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Heads up – Embassy 16 – April 2009

Road to reform

The bright side of being a diplomat, reflects Jadranka Negodic, is having a ringside seat to historic events in your country – and when that country is Bosnia and Herzegovina, diplomacy is never dull.

A trained lawyer, she fled Sarajevo during the Balkan wars to the relative safety of Dubrovnic. But soon after the war she uprooted herself again and returned to her beloved Sarajevo, which still bore the scars of a long and bitter siege, to join the newly-formed foreign ministry of Bosnia and Herzegovina.

She has very fond memories of the early days at the foreign ministry. "There was a lot of enthusiasm. Most of us were not career diplomats yet we were all involved in building a new state and its institutions."

The Ambassador headed the Department for Neigbouring Countries - a challenging job requiring all her legal expertise to deal with complex post-conflict issues such as border delimitation, restitution of property and refugees.

Negotiations were intense, but very rewarding, she says. "When I started at the department our country had no relations with Serbia, but we started to prepare the foundations for relations. So it was very satisfying to travel to Belgrade when diplomatic relations were established. It was a very important day in our history."

Having helped to forge bilateral relations with the neighbouring countries, Negodic was then posted to London before she entered the frenetic world of Brussels diplomacy last year as head of Bosnia Herzegovina's mission to the EU. It was the final sprint finish in a very long marathon to sign the Stabilisation and Association Agreement (SAA) with the EU.

"The signing of the SAA is a huge milestone in the history of Bosnia Herzegovina," she smiles. Now EU candidate status beckons, an objective supported by over 80% of the population.

"The signing of the SAA meant so much to the people, " she says. "They could see the light at the end of the tunnel. We had joined the club of countries moving towards the EU and instantly the atmosphere in Bosnia and Herzegovina changed. People felt that they were part of Europe."

But the Ambassador is first to admit that her country will have to undergo fundamental changes before the flag with the blue and gold hoop of stars is raised alongside the Bosnian flag outside the Lexham Gardens embassy.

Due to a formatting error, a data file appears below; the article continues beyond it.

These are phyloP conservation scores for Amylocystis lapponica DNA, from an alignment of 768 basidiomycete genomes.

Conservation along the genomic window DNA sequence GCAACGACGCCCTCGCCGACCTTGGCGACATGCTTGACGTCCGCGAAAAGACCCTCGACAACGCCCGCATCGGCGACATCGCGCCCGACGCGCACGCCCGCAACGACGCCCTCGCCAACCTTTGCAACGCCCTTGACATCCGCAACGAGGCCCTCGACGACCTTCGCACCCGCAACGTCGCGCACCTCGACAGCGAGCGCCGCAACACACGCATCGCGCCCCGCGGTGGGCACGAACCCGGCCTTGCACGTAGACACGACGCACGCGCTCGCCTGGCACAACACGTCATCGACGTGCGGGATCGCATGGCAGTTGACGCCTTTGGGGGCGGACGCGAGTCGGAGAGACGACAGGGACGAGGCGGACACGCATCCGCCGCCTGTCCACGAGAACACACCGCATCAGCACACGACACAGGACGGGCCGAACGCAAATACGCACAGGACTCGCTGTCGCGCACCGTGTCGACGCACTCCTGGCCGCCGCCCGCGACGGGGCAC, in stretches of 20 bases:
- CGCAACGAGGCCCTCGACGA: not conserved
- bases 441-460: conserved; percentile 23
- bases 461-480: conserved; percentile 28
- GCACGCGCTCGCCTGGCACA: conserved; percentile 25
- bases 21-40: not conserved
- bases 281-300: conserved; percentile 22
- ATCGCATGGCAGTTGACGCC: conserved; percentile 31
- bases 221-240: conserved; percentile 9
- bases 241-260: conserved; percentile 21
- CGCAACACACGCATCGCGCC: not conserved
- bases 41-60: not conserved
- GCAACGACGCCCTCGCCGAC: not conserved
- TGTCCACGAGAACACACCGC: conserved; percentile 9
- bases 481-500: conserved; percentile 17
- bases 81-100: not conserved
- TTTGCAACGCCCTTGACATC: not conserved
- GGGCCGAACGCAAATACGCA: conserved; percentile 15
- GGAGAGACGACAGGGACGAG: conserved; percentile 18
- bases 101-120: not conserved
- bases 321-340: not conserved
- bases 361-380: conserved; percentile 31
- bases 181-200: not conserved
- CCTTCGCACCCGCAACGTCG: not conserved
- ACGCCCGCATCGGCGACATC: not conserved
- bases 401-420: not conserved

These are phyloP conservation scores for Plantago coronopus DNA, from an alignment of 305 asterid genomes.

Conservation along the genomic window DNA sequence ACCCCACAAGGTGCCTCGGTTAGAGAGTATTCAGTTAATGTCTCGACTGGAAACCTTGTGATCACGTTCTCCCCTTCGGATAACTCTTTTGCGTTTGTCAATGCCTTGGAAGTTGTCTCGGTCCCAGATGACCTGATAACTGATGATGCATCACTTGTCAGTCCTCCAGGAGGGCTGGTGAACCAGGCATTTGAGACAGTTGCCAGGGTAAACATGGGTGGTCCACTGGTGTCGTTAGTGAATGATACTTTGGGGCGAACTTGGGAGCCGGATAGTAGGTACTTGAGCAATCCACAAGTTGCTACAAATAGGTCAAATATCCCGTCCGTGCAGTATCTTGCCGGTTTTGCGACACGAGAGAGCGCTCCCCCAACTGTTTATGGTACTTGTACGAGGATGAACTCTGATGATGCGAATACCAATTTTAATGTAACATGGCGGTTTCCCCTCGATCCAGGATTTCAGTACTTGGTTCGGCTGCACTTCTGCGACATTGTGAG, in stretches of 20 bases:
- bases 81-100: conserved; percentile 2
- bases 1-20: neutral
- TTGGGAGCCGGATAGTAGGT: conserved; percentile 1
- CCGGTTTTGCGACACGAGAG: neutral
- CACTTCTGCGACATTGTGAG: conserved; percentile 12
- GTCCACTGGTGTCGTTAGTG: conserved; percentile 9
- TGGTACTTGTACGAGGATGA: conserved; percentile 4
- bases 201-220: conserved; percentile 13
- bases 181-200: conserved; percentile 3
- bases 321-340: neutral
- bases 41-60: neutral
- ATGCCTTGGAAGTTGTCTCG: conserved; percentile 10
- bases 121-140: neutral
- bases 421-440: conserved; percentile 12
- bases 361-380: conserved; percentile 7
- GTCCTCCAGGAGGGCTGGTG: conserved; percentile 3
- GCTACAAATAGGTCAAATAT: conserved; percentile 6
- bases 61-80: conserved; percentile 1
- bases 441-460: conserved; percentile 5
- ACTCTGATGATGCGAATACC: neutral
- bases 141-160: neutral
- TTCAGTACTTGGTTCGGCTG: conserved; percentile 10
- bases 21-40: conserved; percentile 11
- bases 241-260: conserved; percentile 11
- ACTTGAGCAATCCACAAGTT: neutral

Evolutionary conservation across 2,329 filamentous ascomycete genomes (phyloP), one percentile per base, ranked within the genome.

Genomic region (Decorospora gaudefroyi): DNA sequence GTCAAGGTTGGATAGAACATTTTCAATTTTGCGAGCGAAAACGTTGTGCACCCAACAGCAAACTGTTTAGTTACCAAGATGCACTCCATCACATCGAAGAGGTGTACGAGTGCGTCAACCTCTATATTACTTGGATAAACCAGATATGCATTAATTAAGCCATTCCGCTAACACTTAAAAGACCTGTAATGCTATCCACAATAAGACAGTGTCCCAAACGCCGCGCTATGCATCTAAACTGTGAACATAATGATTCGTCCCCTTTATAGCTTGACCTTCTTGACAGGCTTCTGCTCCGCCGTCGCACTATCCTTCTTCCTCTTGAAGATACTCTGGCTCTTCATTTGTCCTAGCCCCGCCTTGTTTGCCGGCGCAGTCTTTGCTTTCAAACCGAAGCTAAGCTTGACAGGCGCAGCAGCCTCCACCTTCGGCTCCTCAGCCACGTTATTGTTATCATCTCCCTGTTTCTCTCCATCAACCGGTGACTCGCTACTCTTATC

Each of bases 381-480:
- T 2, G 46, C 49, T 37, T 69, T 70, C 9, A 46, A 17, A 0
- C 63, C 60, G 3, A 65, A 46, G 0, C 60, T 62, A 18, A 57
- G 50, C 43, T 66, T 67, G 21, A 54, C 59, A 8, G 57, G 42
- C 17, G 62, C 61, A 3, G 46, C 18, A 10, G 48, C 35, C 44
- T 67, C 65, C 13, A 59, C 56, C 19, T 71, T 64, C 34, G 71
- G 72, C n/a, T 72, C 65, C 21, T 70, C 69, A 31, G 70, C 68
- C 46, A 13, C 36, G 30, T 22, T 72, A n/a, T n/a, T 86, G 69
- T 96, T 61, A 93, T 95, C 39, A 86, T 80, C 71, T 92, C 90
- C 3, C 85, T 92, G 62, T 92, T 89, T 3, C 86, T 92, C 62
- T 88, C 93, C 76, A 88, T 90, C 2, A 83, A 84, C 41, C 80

For one thing, country's overly complex political system – a legacy of the Dayton Peace Accords of 1995 created to maintain an equilibrium between Bosnia's three main ethnic groups – needs to be reformed.

"The Dayton Peace Agreement was the instrument to stop the war and that was the best that could have been achieved at the time. But that was 1995 and now it's 2009 and now it is time to move to another phase," she says.

"The structure we have is very expensive and inefficient. All the political leaders are aware of the need for constitutional changes so that the state is more functional, efficient, modern and democratic – more the state that we would like it to be as a future of member of the EU."

Joining NATO is also on the horizon and Bosnia and Herzegovina expects to submit its application for the NATO Membership Action Plan by the end of this year.

During her tenure in Brussels, the Ambassador was also instrumental in launching the visa liberalisation dialogue. Although there is a raft of criteria that the country has to fulfil, she hopes the dialogue will eventually put an end to the suffocating isolation that Bosnian students, business people and travellers currently experience. "Our people feel like second-class citizens in Europe; they want to feel free."

The prospect of EU membership has given the country resilience in the face of potentially destabilising events such as Kosovo's declaration of independence, which Bosnia and Herzegovina elected not to recognise, largely due to objections from the Serbian population in the country.

"We always have to be wary that we are a complex country and we must respect the rights of all the people living in Bosnia and Herzegovina. So we can't go against the will of half of our country."

Having proved themselves in the face of adversity, Bosnia and Herzegovina also has its hopes pinned on being elected as a non-permanent member of the UN Security Council in 2010-11.

In addition to these foreign policy goals, the Ambassador wants to attract British investment in key sectors such as mining, hydropower and tourism. She also plans to operate an 'open house' policy for Bosnian nationals in the UK, many of whom fled to the UK during the war and represent an untapped wealth of talent.

"They are a huge asset for the country even if they don't return because they represent their country in the best way. They can help with knowledge, experience and connections in this society."

Through the diaspora, cultural events, business and tourism, the Ambassador and her team hope to chip away at the stigma of war that still lingers over her country. "If I can change the perception of just one person, it will already be a success," she says.

Ambassador Negodic has set herself a very ambitious agenda, but as her track record shows, when she comes to town, she doesn't leave without results.
HE Jadranka Negodic

“The signing of the SAA is a huge milestone in our history. It meant so much to Bosnians – they could see the light at the end of the tunnel. Finally people felt that they were part of Europe”

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